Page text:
Penelope’s Act of Civil Disobedience

A Very Bold Move!


(Elmwood Inn Fine Teas)

Tired of the British taxing the colonists, while not letting them have a say in the government – taxation without representation – Penelope wrote a public statement in which she endorsed a boycott of tea and other British products.

Now…The custom of tea drinking was deeply instilled in the lives of the colonists. Every home had a proper tea service and social occasions were often defined by the amount of tea provided. Swearing off tea was no small matter.

However, In Fall of 1774…

She visited more than fifty homes, and invited the ladies to a very special tea party to be held at the home of a Mrs. Elizabeth King on October 25, 1774. At this soon to be infamous party (later be called The Edenton Tea Party), Penelope asked the women to sign a letter that she had addressed to King George stating, “she would not drink any more tea, nor wear any more British cloth.” By signing this petition, these women were committing treason, but they proudly identified themselves with their signature.

Remember the Petition was Sent to King George…

This blatant act of civil disobedience was one of the earliest organized women’s political actions in United States history. Penelope Barker and 50 other women became the signers of the Resolutions of the Edenton Tea Party. This bold and daring act of defiance, gave other women in the colonies the courage to take a stand with more “tea parties” popping up all over.  It was said that in Wilmington, Delaware, ladies there actually set fire to their tea! Does this sound familiar? Boston Tea Party perhaps?

Penelope to further fuel the “fire “of discontent, sent the proclamation to a London newspaper, confident that the women’s stance would cause a stir in England. And boy did it!   British journalists and cartoonists depicted the women in a negative light, as bad mothers and loose women, but the Patriots in America praised the women for their stance.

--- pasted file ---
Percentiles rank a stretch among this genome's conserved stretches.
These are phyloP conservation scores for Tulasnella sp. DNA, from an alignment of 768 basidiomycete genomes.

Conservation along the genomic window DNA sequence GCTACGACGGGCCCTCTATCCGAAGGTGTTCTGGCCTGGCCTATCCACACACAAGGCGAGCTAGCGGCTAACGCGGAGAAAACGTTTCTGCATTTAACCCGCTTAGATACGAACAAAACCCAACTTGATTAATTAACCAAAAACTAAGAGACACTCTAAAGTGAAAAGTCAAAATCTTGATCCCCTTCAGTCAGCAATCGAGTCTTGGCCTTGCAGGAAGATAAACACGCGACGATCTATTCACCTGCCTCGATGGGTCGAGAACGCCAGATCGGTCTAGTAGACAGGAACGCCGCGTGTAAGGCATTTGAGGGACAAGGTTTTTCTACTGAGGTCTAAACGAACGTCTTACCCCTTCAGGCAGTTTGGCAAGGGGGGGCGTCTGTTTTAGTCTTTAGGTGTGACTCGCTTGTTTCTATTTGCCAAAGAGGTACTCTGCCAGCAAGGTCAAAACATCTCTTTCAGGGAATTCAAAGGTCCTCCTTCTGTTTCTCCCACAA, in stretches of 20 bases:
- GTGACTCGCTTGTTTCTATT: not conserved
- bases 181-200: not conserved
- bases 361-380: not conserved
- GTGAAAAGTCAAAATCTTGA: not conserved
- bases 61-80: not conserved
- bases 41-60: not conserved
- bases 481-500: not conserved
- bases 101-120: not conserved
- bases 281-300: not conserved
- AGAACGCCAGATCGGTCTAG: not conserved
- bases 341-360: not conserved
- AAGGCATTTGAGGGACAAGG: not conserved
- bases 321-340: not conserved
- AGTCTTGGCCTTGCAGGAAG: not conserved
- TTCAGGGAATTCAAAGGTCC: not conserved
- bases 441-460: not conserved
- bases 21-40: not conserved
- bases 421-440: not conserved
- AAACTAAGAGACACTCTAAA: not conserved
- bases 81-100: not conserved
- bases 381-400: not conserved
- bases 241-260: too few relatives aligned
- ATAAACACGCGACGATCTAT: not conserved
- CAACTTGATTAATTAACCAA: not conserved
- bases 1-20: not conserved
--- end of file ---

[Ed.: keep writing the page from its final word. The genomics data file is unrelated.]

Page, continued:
Instead of English Tea…

The women brewed herbal teas from rosemary, lavender, thyme, chamomile, sage, mint, and lemon balm. American tea was also made from raspberry leaves and stalks of whorled loosestrife plant. Liberty Tea often included red rose petals, linden blossoms, elder, red clover, violets and goldenrod. Special flavor additions came from sassafras, willow tree bark, the twigs of sweet gum, fennel and dill seeds, and the fruits of the rosebush, called rosehips. Liberty tea remained popular even after the British tea taxes were no longer an issue.

Penelope Pagett Hodgson Craven Barker Died…

In 1796, at the age of 66, was a loyal patriot of the American Revolution. Penelope’s famous tea party is remembered with a huge bronze teapot mounted on a cannon west of Village Green in Edenton. It has become a symbol of Edenton and its revolutionary women.

barker tea pot


Next… Bi Lo Chun


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